• Bueker, C. & Križ, K. (2013). Domestic public policy and transnational ties: Immigrants' transnational allocations of the Earned Income Tax Credit (EITC). Journal International Migration and Integration.
  • Križ, K. & Skivenes, M. (2012). Challenges for marginalized minority parents in different welfare systems: Child protection workers' perspectives. International Social Work. doi: 10.1177/0020872812456052.
  • Mendenhall, R., Edin, K., Crowley, S., Sykes, J., Tach, L., Križ, K. and Kling, J. (2012). The role of Earned Income Tax Credit in the budgets of low-income families. Social Service Review, 86 (3), 367-400.
  • Križ, K., & Skivenes, M. (2012). How child welfare workers view their work with undocumented immigrant families: An explorative study of challenges and coping strategies. Children and Youth Services Review 34 (4), 790-797.
  • Križ, K., Slayter, S., Iannicelli, A., & Lourie, J. (2012). Fear management: How child protection workers engage with non-citizen immigrant families. Children and Youth Services Review, 34 (1), 316-323.
  • Križ, K., & Skivenes, M. (2011). Child-centric or family focused? A study of child welfare workers' perceptions of ethnic minority children in England and Norway. Child and Family Social Work. DOI: 10.1111/j.1365-2206.2011.00802.x
  • Križ, K., & Skivenes, M. (2011). How child welfare workers view their work with racial and ethnic minority families: The United States in contrast to England and Norway. Children and Youth Services Review, 33, 1866-1874.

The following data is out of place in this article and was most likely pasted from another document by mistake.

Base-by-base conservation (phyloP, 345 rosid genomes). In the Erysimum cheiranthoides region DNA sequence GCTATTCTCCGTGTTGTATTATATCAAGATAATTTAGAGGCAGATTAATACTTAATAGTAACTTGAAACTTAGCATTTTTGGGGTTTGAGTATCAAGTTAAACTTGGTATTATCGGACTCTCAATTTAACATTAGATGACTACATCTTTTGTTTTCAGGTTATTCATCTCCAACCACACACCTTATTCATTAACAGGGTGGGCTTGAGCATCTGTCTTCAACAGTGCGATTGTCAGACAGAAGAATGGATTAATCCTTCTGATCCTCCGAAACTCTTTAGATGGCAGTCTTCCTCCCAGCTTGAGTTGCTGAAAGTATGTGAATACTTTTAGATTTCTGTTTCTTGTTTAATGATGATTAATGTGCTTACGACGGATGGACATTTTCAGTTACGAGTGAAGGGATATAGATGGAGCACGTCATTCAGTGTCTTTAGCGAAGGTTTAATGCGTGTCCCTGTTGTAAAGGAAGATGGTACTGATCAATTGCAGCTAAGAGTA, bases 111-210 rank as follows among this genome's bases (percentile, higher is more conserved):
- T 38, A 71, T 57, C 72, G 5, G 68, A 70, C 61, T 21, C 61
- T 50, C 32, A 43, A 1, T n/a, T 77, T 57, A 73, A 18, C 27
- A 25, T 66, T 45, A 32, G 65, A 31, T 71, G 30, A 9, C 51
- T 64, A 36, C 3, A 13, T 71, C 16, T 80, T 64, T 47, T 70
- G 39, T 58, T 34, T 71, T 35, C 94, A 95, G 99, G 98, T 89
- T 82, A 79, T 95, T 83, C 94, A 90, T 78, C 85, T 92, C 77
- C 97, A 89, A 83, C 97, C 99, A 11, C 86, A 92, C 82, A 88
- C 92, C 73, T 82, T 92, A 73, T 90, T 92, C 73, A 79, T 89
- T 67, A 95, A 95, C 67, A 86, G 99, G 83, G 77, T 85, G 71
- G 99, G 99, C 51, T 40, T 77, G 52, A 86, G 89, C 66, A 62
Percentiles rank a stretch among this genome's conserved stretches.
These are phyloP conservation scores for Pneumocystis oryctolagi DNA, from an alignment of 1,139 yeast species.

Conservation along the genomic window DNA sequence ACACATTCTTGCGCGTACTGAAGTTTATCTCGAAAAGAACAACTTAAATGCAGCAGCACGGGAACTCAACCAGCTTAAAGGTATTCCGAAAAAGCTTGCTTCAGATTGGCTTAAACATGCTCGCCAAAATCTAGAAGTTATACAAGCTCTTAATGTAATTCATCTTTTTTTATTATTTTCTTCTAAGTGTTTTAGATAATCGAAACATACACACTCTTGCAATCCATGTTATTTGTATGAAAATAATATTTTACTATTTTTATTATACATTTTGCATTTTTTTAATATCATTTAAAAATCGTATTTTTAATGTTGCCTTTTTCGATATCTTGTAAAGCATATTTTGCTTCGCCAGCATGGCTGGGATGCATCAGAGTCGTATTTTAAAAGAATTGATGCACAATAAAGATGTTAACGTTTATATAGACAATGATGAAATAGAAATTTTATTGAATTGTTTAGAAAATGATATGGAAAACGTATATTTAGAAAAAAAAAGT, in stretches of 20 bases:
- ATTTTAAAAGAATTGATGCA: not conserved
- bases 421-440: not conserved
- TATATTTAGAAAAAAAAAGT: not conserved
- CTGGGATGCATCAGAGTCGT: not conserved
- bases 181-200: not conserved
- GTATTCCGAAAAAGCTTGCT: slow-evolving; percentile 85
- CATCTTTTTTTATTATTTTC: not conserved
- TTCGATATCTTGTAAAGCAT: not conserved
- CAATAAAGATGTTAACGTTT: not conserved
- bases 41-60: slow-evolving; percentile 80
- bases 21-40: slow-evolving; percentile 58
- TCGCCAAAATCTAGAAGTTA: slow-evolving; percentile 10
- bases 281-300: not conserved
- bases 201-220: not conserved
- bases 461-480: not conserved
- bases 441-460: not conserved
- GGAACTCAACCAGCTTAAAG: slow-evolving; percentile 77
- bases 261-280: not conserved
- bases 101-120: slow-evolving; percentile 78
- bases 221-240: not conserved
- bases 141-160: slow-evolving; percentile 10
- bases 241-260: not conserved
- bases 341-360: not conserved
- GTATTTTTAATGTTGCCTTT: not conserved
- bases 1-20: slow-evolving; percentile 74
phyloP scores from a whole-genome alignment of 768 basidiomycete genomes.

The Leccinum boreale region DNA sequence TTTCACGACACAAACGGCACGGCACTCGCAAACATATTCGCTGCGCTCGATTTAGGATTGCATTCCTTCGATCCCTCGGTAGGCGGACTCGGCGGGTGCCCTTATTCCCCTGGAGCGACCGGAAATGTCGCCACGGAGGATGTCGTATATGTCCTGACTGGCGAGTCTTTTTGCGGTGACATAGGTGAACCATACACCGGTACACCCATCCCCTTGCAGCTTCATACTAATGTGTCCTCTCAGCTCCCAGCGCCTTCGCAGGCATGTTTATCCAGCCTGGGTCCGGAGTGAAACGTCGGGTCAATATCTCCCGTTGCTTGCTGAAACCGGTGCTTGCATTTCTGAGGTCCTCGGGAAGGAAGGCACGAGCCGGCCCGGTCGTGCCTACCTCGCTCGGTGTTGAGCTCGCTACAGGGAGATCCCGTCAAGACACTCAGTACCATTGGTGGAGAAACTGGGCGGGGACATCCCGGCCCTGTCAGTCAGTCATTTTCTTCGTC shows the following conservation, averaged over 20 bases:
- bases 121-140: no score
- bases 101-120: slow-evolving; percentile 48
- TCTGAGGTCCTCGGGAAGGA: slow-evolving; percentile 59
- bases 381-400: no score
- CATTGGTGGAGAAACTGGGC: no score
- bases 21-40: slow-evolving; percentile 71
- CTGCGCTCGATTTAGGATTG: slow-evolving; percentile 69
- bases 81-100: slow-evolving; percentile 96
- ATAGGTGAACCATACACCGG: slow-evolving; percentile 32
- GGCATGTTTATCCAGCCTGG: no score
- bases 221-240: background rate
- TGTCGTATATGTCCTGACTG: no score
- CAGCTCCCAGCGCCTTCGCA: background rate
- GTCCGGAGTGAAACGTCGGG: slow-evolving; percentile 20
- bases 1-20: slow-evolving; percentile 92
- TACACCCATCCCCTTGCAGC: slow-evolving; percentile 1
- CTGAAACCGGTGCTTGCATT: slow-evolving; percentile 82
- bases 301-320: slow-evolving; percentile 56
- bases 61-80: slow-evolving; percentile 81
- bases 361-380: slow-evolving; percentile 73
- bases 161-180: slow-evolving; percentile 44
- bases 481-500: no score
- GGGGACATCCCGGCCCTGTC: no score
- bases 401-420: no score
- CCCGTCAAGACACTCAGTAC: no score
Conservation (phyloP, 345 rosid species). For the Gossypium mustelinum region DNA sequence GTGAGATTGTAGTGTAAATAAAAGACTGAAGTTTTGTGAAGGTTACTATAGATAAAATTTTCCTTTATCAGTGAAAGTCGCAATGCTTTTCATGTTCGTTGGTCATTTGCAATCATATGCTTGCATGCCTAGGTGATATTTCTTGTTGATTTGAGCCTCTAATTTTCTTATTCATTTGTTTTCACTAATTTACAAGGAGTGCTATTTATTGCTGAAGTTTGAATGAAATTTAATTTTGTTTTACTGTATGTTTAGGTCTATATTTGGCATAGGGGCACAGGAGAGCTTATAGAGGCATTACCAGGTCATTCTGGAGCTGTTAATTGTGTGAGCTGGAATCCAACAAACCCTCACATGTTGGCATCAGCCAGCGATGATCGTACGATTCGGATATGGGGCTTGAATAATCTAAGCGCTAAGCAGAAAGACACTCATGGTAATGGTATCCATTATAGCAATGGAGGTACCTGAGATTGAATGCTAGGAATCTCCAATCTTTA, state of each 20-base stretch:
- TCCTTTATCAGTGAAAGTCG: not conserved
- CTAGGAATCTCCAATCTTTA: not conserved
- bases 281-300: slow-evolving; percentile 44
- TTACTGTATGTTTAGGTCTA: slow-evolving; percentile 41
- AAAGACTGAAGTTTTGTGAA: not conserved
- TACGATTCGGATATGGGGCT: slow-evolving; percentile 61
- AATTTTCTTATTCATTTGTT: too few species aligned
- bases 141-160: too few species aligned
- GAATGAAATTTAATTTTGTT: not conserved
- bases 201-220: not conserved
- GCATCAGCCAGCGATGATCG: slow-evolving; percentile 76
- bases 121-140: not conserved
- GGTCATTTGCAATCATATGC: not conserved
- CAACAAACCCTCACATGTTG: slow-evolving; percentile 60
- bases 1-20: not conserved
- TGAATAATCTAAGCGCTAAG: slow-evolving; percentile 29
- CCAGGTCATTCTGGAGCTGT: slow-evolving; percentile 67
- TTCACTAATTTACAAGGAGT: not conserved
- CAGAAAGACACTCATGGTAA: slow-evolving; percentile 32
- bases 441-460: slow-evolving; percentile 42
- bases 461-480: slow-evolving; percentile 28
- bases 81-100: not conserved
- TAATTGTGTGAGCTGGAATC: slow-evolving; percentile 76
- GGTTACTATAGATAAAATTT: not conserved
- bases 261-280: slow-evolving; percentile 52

• Križ, K., & Skivenes, M. (2010). 'Knowing our society' and 'fighting against prejudices':  How child welfare workers in Norway and England perceive the challenges of minority parents. British Journal of Social Work, 40 (8), 2634-2651.
  • Križ, K., & Skivenes, M. (2010). 'We have very different positions on some issues': How child welfare workers in Norway and England bridge cultural differences when communicating with ethnic minority families. European Journal of Social Work, 13(1), 3-18.  
  • Križ, K., & Skivenes M. (2010). Lost in translation: How child welfare workers in Norway and England experience language difficulties when working with minority ethnic families. British Journal of Social Work, 40 (5), 1353-1367. 

Other publications:

  • Earner, I., & Križ, K. (forthcoming in 2015). The United States: Child protection in the context of competing policy mandates.  In Skivenes, Barn, R., Križ, K., & Pösö T. Child welfare systems and migrant families. New York: Oxford University Press.
  • Barn, R., Križ, K., Pösö, T., & Skivenes, M. (forthcoming in 2015). Introduction and concluding remarks. In Skivenes, Barn, R., Križ, K., & Pösö T., eds. (forthcoming in 2015). Child welfare systems and migrant families. New York: Oxford University Press.
  • Križ, K. & Manandhar, U. (2011). "Tug of war: The gender dynamics of parenting in a bi/transnational Family," pp. 222-232 in Growing up Transnational: Identity and Kinship in a Global Era, edited by May Friedman and Silvia Schultermandl.  Toronto: Toronto University Press.  
  • Križ, K. (2011).  "Why sociologists should study the Earned Income Tax Credit (EITC)."  Blog for This Week in Sociology: Connecting Your Classroom to the World, edited by Corey Dolgon.  Available on-line at http://www.thisweekinsociology.com/?p=526  
  • Križ, K. (2010). Review of Creating an Opportunity SocietyJournal of Children and Poverty 16 (2), 161-162.